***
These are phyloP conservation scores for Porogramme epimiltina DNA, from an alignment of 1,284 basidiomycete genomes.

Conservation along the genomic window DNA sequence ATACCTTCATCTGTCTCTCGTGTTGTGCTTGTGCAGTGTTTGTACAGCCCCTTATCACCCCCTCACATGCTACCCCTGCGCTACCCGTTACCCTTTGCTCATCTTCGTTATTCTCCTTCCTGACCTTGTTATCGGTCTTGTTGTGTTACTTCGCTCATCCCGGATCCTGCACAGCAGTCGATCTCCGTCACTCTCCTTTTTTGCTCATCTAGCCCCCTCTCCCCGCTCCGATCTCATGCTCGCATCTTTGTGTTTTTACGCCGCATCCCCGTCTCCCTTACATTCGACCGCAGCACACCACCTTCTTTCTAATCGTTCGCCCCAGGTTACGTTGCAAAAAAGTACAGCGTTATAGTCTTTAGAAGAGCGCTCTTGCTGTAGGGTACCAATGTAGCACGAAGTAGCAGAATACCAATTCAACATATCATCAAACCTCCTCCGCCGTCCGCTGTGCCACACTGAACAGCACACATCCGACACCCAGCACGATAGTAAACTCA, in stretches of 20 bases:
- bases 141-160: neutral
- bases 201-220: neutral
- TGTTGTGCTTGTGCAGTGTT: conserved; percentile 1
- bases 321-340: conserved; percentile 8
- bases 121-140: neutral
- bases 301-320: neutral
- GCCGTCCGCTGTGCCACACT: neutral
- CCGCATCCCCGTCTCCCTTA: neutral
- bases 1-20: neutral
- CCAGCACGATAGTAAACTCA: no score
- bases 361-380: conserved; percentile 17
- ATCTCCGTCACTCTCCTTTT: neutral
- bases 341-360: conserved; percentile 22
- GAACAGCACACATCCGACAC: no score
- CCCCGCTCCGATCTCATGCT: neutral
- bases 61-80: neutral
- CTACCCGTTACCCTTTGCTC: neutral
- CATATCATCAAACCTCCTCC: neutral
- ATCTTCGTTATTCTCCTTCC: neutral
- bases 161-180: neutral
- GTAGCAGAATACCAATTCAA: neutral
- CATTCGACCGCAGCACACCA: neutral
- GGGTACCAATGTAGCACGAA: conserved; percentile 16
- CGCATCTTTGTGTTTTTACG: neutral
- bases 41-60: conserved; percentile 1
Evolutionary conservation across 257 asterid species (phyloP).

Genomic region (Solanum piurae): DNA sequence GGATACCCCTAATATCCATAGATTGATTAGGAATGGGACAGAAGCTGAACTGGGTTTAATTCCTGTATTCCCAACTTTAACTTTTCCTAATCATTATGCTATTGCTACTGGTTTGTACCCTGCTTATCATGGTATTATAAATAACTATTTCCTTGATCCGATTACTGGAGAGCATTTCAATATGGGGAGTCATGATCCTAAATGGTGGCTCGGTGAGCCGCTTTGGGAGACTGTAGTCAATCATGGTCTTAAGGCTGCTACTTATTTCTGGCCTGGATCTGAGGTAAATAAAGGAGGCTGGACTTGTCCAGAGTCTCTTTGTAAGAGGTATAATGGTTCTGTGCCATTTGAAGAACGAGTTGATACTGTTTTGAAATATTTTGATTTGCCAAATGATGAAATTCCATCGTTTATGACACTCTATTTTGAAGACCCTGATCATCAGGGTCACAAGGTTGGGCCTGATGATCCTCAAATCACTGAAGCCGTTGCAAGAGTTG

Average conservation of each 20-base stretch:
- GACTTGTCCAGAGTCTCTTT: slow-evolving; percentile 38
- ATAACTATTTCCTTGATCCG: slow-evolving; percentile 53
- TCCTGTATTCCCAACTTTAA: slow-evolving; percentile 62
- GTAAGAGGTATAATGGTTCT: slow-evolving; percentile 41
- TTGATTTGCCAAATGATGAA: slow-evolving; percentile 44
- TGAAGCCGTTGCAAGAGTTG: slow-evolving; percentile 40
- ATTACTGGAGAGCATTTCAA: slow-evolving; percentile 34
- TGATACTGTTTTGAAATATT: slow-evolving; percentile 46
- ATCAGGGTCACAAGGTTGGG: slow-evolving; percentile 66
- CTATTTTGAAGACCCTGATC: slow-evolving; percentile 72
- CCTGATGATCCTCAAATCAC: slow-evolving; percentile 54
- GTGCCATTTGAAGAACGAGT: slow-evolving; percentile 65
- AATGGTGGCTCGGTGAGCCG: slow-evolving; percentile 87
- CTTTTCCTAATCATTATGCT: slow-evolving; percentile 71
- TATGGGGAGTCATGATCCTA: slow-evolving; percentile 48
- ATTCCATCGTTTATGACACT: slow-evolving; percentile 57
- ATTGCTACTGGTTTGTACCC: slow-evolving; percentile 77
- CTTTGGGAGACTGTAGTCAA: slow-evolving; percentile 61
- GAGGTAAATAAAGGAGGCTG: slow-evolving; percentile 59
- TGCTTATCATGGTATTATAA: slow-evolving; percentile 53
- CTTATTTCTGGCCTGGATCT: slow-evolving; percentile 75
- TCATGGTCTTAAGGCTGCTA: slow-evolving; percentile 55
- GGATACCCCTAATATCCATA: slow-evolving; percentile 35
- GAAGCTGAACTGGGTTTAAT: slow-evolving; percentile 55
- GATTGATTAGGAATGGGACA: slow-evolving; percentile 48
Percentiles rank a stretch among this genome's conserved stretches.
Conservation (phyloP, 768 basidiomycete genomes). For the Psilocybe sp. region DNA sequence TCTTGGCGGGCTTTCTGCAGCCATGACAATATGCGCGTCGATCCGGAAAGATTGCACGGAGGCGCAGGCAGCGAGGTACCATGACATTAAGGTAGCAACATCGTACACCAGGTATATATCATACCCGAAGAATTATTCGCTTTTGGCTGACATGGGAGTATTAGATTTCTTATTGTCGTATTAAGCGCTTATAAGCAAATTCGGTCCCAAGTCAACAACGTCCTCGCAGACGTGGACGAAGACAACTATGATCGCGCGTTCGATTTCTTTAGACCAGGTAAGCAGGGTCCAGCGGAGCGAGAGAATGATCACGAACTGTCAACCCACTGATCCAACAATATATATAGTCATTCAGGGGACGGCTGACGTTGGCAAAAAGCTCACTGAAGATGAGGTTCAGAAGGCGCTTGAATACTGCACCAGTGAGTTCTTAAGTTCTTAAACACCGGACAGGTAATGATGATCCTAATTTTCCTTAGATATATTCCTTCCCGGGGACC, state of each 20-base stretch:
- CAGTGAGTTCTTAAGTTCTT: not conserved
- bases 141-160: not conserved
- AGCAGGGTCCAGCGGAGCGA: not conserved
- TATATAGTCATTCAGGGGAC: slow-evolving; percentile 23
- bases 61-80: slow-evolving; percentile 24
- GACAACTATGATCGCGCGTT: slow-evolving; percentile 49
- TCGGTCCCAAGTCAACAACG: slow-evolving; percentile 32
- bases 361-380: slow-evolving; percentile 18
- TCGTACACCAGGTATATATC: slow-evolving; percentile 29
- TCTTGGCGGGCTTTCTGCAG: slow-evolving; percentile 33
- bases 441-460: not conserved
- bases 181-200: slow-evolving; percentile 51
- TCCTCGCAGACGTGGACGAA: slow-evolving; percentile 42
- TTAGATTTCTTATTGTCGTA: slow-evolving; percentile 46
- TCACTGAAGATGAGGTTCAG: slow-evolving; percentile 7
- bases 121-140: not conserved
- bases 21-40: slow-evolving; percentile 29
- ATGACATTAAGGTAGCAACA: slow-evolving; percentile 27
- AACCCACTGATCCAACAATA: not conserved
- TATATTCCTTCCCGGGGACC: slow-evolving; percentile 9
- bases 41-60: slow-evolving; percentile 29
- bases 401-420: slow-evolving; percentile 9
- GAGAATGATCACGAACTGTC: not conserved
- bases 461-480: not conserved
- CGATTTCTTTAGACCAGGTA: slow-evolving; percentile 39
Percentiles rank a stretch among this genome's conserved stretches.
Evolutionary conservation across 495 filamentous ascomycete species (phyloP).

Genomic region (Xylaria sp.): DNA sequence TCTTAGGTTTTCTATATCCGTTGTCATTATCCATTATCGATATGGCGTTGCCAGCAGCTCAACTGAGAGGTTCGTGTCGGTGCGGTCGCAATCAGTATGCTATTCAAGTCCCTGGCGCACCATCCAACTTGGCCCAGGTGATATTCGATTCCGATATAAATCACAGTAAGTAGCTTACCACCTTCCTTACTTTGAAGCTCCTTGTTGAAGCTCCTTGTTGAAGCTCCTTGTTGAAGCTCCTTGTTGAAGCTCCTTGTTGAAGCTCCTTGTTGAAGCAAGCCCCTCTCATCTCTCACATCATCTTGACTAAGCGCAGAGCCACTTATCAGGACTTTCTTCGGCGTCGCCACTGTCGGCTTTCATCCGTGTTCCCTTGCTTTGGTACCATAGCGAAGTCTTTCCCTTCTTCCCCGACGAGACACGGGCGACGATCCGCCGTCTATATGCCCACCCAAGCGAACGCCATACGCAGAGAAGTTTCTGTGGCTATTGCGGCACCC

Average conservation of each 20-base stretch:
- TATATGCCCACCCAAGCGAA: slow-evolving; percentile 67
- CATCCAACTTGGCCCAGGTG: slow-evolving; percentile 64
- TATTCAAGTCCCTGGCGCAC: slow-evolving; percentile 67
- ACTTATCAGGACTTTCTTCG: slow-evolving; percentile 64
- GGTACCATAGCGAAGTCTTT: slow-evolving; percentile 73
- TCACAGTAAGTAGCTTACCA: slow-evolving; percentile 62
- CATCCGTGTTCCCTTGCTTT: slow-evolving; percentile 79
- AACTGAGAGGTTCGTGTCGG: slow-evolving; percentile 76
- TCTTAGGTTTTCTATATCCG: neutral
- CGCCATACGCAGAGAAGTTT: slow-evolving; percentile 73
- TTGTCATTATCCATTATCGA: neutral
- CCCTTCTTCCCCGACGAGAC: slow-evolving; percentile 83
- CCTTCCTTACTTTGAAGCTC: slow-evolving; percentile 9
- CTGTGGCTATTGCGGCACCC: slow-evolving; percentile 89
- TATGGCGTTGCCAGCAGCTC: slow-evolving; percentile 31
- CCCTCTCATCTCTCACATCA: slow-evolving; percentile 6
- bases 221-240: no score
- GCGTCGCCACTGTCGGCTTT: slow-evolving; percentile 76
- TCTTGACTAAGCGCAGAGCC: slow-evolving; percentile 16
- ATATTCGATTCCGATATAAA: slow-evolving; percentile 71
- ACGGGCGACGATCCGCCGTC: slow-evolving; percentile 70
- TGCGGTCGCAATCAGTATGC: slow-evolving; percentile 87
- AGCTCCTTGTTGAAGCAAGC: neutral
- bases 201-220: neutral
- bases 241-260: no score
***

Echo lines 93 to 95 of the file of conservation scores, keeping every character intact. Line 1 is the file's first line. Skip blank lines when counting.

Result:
- CATCCGTGTTCCCTTGCTTT: slow-evolving; percentile 79
- AACTGAGAGGTTCGTGTCGG: slow-evolving; percentile 76
- TCTTAGGTTTTCTATATCCG: neutral